Don't attach too much authority to tweets

Within minutes of the helicopter accident in the North Sea last night the first reports of the incident were reverberating around the globe on Twitter, the internet short messaging phenomenon.

Mixed in with reports from individuals were ‘tweets’ from conventional news organisations providing links to their own news coverage of the unfolding drama.

This immediacy and worldwide reach can be an asset. But it can also be a concern.

Last night, in the midst of all the reports and updates, came a tweet from someone stating “20 feared dead” in the helicopter accident.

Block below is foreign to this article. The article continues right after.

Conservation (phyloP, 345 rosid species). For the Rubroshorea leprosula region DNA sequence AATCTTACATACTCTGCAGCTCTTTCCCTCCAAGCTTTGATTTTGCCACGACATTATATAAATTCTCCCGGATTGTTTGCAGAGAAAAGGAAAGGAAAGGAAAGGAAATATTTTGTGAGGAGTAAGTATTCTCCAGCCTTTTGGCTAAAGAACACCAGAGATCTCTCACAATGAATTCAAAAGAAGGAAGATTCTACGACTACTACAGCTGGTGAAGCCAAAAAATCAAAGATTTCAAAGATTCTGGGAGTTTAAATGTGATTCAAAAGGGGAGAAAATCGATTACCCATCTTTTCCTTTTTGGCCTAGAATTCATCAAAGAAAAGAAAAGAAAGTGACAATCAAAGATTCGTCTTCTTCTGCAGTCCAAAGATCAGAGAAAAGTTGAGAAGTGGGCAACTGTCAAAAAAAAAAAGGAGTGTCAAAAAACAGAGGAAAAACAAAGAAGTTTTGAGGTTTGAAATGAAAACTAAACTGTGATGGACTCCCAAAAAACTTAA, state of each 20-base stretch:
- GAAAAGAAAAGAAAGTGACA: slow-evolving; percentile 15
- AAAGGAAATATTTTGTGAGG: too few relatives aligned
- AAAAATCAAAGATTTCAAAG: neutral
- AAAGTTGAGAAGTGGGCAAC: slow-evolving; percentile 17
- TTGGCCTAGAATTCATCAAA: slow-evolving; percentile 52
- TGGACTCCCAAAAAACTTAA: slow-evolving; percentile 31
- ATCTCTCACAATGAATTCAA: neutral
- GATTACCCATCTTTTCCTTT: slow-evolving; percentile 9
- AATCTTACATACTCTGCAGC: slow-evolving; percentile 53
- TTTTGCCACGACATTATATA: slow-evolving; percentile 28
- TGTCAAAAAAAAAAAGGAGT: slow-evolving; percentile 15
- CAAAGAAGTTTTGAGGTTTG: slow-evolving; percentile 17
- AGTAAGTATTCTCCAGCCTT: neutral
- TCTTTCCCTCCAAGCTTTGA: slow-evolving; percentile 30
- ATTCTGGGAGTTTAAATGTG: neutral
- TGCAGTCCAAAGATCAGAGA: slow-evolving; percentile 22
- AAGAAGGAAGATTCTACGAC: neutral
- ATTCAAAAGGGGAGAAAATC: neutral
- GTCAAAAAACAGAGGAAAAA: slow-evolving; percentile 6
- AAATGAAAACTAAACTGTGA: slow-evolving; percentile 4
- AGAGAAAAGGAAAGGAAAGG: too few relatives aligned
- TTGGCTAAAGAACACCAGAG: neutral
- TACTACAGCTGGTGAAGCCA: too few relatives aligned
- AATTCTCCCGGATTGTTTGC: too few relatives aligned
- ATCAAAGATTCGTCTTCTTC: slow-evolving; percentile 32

It takes little imagination to recognise the effect that apparent ‘news’ could have on concerned relatives.

While conventional news organisations exercise great care when verifying grave news, there is no such control on Twitter.

We are indeed fortunate that the two big incidents that have been reported by citizen reporters on Twitter – the US Airways crash on the Hudson River a month ago and now the helicopter accent in the North Sea – have had remarkably positive outcomes with no fatalities.

But we need to be clear that – as with anything with open access on the web – we need to be careful we do not attach to much reliability to the information unless we know the source.

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